On October 29, 2020, the Departments of HHS, Treasury and Labor (the “Departments”) released the Transparency in Coverage final rule. First proposed in November 2019 (as directed by Executive Order 13877), the final rule imposes new cost-sharing and pricing disclosure requirements upon group health plans and health insurers.
As background, the Trump administration has focused on promoting price transparency to provide individuals with necessary cost-sharing data to make informed healthcare decisions. Under rules set to take effect in 2021, hospitals will soon be required to disclose standard charges for products and services, including negotiated rates with insurers. The Transparency in Coverage final rule builds upon these regulatory initiatives and is applicable to non-grandfathered group health plans (including self-insured plans) and health insurance issuers. However, account-based plans such as HRAs and FSAs, and excepted benefits (e.g., dental and vision benefits offered under a separate policy), are not subject to these new requirements.
The final rule requires group health plans and health insurance issuers in the individual and group markets to provide increased access to pricing information through two approaches:
- 1. Disclosing cost-sharing information for all covered healthcare items and services (including prescription drugs) through an internet-based self-service tool and in paper form upon request
- 2. Making detailed pricing information publicly available (which includes negotiated rates for all covered items and services between the plan or issuer and in-network providers; historical payments to, and billed charges from, out-of-network providers; and in-network negotiated rates and historical net prices for all covered prescription drugs by plan or issuer at the pharmacy location level)
Under the first approach, when requested by a participant, beneficiary or enrollee, disclosures must be provided that include estimates of their cost-sharing liability with different providers (allowing them to better understand and compare healthcare costs prior to receiving care). The content will include estimated cost sharing, actual negotiated rates, out-of-network allowed amounts, real-time accumulated amounts towards deductibles and out-of-pocket maximums, and treatment limitations. Any prerequisites for coverage, such as prior authorization, would also need to be referenced. Where bundled payments are applied, disclosures must be provided if cost sharing is imposed separately for each item and service. Further, the rules do not require disclosure of balance billing amounts for out-of-network providers, but provide for a disclaimer to alert participants of a potential balance bill. This part of the rule will be phased in, with disclosures required for plan years beginning on or after January 1, 2023, for an initial list of 500 items and services, and all items and services to be disclosed for plan years that begin on or after January 1, 2024.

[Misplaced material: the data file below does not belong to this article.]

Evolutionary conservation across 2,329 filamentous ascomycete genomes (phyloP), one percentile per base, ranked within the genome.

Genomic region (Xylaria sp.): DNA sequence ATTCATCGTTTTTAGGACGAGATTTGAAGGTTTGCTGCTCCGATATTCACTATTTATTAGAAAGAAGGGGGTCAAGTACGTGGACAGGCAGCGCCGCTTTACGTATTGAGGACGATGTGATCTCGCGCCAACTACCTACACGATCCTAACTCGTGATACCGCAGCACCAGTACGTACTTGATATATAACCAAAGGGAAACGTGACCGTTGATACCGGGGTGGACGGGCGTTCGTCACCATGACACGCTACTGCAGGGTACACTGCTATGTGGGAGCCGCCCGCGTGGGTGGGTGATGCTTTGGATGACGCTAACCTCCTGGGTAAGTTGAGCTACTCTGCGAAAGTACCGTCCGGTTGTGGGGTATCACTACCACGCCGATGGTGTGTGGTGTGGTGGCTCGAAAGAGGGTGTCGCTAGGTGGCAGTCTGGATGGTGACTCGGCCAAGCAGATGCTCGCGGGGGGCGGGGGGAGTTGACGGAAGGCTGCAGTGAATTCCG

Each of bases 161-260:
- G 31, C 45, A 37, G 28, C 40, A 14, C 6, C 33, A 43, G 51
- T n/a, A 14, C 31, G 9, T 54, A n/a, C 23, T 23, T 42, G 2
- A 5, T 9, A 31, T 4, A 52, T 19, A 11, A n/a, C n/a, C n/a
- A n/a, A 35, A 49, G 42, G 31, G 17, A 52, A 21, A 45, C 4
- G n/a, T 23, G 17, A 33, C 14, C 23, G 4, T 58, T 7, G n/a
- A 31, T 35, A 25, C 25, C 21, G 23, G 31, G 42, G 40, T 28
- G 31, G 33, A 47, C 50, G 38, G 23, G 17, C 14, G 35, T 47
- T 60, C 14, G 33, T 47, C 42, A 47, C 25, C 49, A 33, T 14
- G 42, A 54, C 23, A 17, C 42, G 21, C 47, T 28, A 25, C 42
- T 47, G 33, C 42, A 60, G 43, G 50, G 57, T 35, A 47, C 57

As for the second approach, group health plans and insurers are required to publicly disclose negotiated rates for in-network providers and historical out-of-network allowed amounts in standardized files on their website. These machine-readable files must be updated monthly (clearly indicating the date that the files were most recently updated), and are intended to encourage price comparison and innovation. This part of the rule is effective for plan years beginning on or after January 1, 2022.
The final rule also provides that beginning with the 2020 MLR reporting year, insurers can claim credit towards their MLR for “shared savings” if a participant selects a lower-cost, higher-value provider.
Employers should be aware of the final rule, its new requirements and its phased-in effective dates. Although a good faith safe harbor allows for certain mistakes (as long as the issue is corrected as soon as practicable), plans and insurers face increased compliance obligations to implement these new requirements. For fully insured plans, the insurer is responsible for these new requirements. For self-insured plans, the ultimate responsibility to comply with this rule rests on the plan sponsor; however, they can utilize TPAs to assist. That said, employers should discuss these new disclosure obligations with their insurance carriers and/or TPAs to confirm compliance as applicable.
Source: NFP BenefitsPartners